Tyranny of numbers

How large is capital flight from Iran?

Posted in General, Macroeconomy by Djavad on April 19, 2018

On April 10, Iran instituted new foreign exchange regulations involving three changes: devaluation of the official rate by about 15 percent, restricting movement of capital out of Iran, and making the possession of foreign currency in excess of 10,000 euros ($12,500) illegal.  This policy was largely to stop the run on the rial, but rumors of capital flight may have also played a role. In particular, a claim by a prominent member of the parliament that, as reported in Al Monitor, “$30 billion of capital had fled Iran in the final months of the last Iranian year.”

I have not seen the source for the $30 billion figure, but some Iranian press reports that I have seen quote a $27 billion number from the IMF.  Most likely they refer to the latest Article IV Consultations report, published on March 29, 2018, in which this amount (-$27 billion) is listed under “Capital and Financial Account Balance” (p. 37), which ordinarily means capital outflow.  It is a projection for 2017/18, which was put together a few months before the Iranians year ended, so it is close to the actual for that year.  However, nearly all of this number is “Trade Credit,” which is above my knowledge of balance of payments accounting, but, according to people who know, is not the same as capital flight.  Capital flight is more likely to appear under “Errors and Omissions,” which was $ 7.3 billion for 2016/17, but zero for 2017/18.  The IMF has apparently decided to put what used to appear under “Errors and Omissions” as “Trade Credit”.

So, as far as I can determine, “Trade Credit” for 2017/18 includes some capital flight — how much we do not know.  This item is mostly intended to capture oil delivered to other countries but not yet paid for, hence the term “Trade Credit” to refer to oil leaving the country (counted as capital) with nothing coming back in return.  (If there is no money ever returned — as, for example, may turn out to be the case with the money owed by Babak Zanjani — then it become actual capital flight.)  Sanctions are the most likely cause of long delays between delivery of oil and its payment– or non-payment as the case may be.

It is strange to think that the recent change in Iran’s exchange rate policy was made in part based on a faulty interpretation of an item in the IMF report.  If not, I hope that someone would point me to the source for the $30 billion number.  If no one does, I will file this episode as an example of the dangers of believing what you read on the internet.  Whatever the reason, given the volatile political environment, it is a good move, though I would prefer the transactions to take place in the open, not in a black market.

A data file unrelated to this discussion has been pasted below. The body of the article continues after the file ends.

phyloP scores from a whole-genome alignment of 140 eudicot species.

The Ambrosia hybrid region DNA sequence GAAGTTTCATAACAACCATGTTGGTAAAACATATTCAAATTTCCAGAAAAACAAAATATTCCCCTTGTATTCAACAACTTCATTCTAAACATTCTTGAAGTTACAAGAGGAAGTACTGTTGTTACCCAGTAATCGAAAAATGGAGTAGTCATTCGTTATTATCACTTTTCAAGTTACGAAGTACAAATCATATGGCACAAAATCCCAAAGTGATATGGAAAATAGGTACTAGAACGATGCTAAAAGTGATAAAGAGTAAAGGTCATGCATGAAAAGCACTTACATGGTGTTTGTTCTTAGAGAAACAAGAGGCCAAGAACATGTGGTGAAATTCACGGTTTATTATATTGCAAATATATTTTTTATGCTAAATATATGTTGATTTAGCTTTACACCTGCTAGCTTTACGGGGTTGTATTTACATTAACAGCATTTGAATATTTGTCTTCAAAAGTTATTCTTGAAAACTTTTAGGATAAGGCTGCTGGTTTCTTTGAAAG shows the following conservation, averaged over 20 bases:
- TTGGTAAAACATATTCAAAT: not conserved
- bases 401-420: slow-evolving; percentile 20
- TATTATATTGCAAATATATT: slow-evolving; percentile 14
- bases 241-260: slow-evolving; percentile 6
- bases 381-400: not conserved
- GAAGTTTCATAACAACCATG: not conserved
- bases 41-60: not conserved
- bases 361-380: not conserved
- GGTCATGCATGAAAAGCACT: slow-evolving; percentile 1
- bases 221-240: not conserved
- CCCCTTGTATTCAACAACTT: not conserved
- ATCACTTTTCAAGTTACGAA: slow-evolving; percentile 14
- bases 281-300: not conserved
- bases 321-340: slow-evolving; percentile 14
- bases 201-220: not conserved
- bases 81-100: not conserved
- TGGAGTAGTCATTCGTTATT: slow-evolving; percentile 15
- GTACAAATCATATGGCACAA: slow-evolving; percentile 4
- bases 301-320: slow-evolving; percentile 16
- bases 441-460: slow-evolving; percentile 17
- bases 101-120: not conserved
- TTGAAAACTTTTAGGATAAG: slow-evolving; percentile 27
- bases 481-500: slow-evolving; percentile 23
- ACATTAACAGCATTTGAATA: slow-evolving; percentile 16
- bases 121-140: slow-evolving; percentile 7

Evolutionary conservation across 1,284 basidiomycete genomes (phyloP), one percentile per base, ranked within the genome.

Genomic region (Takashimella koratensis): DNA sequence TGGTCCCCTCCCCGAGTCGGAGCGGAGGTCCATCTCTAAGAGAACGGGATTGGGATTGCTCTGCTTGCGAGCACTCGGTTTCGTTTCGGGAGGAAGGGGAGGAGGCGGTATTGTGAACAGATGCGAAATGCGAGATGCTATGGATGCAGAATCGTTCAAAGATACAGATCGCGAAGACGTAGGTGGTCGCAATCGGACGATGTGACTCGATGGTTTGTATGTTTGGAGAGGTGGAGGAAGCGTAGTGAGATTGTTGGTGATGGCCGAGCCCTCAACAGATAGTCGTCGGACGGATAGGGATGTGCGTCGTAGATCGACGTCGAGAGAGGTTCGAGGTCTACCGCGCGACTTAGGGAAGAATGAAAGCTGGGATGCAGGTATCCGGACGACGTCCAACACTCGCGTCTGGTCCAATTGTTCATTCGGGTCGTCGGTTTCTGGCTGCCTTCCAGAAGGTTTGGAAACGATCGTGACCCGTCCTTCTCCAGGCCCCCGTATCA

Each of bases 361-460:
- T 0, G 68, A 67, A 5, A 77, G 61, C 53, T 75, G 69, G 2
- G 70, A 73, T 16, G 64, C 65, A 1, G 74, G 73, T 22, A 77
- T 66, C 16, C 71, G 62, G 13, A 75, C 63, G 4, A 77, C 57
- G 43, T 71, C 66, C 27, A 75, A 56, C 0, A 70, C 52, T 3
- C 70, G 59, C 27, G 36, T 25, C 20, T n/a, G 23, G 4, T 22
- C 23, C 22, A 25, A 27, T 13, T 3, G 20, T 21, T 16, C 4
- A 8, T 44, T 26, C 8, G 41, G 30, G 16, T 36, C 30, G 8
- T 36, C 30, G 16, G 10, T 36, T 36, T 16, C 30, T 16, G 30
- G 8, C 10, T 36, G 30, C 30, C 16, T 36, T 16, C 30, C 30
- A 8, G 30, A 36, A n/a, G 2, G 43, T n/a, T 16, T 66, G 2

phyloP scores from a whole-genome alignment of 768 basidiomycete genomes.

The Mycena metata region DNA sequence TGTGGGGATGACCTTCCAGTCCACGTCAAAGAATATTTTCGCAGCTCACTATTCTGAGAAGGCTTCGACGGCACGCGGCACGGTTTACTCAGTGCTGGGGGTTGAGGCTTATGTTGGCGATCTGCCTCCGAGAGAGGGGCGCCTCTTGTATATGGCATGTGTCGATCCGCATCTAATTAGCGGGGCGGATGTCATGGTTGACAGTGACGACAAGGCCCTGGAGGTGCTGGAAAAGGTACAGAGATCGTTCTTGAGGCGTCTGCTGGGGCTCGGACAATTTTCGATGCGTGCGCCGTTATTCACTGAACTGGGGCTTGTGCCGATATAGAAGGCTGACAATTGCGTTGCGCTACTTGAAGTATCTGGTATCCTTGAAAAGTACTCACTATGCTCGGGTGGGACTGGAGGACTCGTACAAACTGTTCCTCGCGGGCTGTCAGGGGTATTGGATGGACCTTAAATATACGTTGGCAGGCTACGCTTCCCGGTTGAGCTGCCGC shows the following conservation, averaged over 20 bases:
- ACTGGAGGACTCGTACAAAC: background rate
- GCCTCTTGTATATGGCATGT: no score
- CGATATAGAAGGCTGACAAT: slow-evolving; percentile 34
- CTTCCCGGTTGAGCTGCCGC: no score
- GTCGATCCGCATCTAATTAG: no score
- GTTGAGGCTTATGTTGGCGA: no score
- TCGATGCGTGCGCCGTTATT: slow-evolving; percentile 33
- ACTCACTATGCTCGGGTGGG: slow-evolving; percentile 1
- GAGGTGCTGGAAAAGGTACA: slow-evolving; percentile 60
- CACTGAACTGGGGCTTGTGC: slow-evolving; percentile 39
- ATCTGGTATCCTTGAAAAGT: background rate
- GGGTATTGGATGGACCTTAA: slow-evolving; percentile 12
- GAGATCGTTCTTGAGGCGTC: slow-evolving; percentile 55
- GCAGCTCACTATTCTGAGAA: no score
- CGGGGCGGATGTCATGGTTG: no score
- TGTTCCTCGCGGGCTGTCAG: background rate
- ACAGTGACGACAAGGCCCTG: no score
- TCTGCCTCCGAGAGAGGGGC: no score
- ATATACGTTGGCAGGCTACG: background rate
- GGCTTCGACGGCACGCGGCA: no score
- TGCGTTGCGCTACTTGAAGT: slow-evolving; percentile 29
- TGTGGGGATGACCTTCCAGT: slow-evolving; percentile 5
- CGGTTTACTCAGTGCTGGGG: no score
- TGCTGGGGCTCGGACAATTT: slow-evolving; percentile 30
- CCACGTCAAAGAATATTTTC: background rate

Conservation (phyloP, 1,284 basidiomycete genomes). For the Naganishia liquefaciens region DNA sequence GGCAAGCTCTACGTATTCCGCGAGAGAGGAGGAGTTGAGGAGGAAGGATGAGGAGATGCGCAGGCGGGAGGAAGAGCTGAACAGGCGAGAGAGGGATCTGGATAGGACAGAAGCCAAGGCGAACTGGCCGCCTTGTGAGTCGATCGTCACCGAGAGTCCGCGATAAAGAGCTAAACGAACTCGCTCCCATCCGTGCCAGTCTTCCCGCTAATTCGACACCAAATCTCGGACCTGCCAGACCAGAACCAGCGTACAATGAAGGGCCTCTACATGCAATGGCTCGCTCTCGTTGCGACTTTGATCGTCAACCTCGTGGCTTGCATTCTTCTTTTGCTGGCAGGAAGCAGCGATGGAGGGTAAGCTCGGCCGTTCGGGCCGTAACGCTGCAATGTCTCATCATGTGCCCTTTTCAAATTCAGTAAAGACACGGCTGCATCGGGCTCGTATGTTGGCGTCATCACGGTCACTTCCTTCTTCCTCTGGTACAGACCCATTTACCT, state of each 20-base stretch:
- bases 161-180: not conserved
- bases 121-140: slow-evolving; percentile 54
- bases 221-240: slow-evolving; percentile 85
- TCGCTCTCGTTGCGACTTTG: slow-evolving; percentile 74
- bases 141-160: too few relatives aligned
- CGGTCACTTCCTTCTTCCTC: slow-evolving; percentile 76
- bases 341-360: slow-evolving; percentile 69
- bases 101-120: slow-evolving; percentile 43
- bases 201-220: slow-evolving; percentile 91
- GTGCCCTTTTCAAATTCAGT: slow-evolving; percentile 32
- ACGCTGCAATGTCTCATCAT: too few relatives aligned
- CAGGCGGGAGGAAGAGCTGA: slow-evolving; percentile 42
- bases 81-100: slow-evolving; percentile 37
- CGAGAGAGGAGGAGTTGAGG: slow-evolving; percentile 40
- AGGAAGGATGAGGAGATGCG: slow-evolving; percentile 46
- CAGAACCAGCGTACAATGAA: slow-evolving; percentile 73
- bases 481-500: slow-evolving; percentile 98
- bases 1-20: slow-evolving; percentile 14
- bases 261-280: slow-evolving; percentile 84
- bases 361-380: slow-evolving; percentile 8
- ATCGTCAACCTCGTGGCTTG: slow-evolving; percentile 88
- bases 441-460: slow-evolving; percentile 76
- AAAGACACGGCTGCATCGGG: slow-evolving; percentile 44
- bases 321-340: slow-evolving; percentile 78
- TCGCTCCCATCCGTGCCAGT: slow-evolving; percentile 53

It has always struck me as odd that Iran allowed private transfer of wealth abroad without any government oversight.  Most developing countries, including India, which is much better integrated into the world economy, exercise some sort of control over capital outflow.  It is especially odd to you see the Central Bank sell dollars earned by export of oil — which is national wealth, not private property — sold to people who want to buy property in the Mediterranean coast.  And sell it at a lower price for such apparently lofty reasons such as preventing the national currency from losing its value! Or in order to keep the exchange rate and therefore inflation low.  Do the people who own the oil resources agree to have their wealth spent to control inflation? I would rather get the extra money for my dollars.  Doesn’t the fact that they are returning rials to the Central Bank reducing the money supply and therefore inflation?  The government can always have two exchange rates, a low rate for importing essential goods and a higher rate, competitively determined, for taking capital out of the country.


Postscript (June 26, 2018)
I recently came across a study by the Iran’s Parliamentary Research Center (dated May 22, 2018) that estimates capital outflow for 1396 (2017/18) at $13 billion.  This is closer to my guesstimate of $10 billion than to the $30 billion figure noted above.  The PRC study, is the most careful I have seen so far on this subject, so it should settle the issue.

6 Responses

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  1. […] irony here is that much of the supposed capital flight might not even really be taking place. But rumors are circulating that $30 billion went out this spring, with no obvious evidence being given for that massive […]

  2. Carlo Hallak said, on June 14, 2018 at 8:20 am

    I would love to read your take on the US decision’s to withdraw from the Iran Deal and it’s implications.

  3. Andrea Rutherford said, on April 20, 2018 at 9:07 am

    This makes sense. There were reports last year that Iranian exporters were having trouble repatriating payments. China, especially, seemed to a problem as banks became nervous about tougher US scrutiny of Iran transactions.

    See, for example, the below article in which the head of the NPC strenuously denies rumors of delays in petrochemicals payments (a sure sign that the payments are delayed!).


    Also, there are still some outstanding receivables from pre-JCPOA. Essar Oil just settled $2.5 bn and still owes $600 m.


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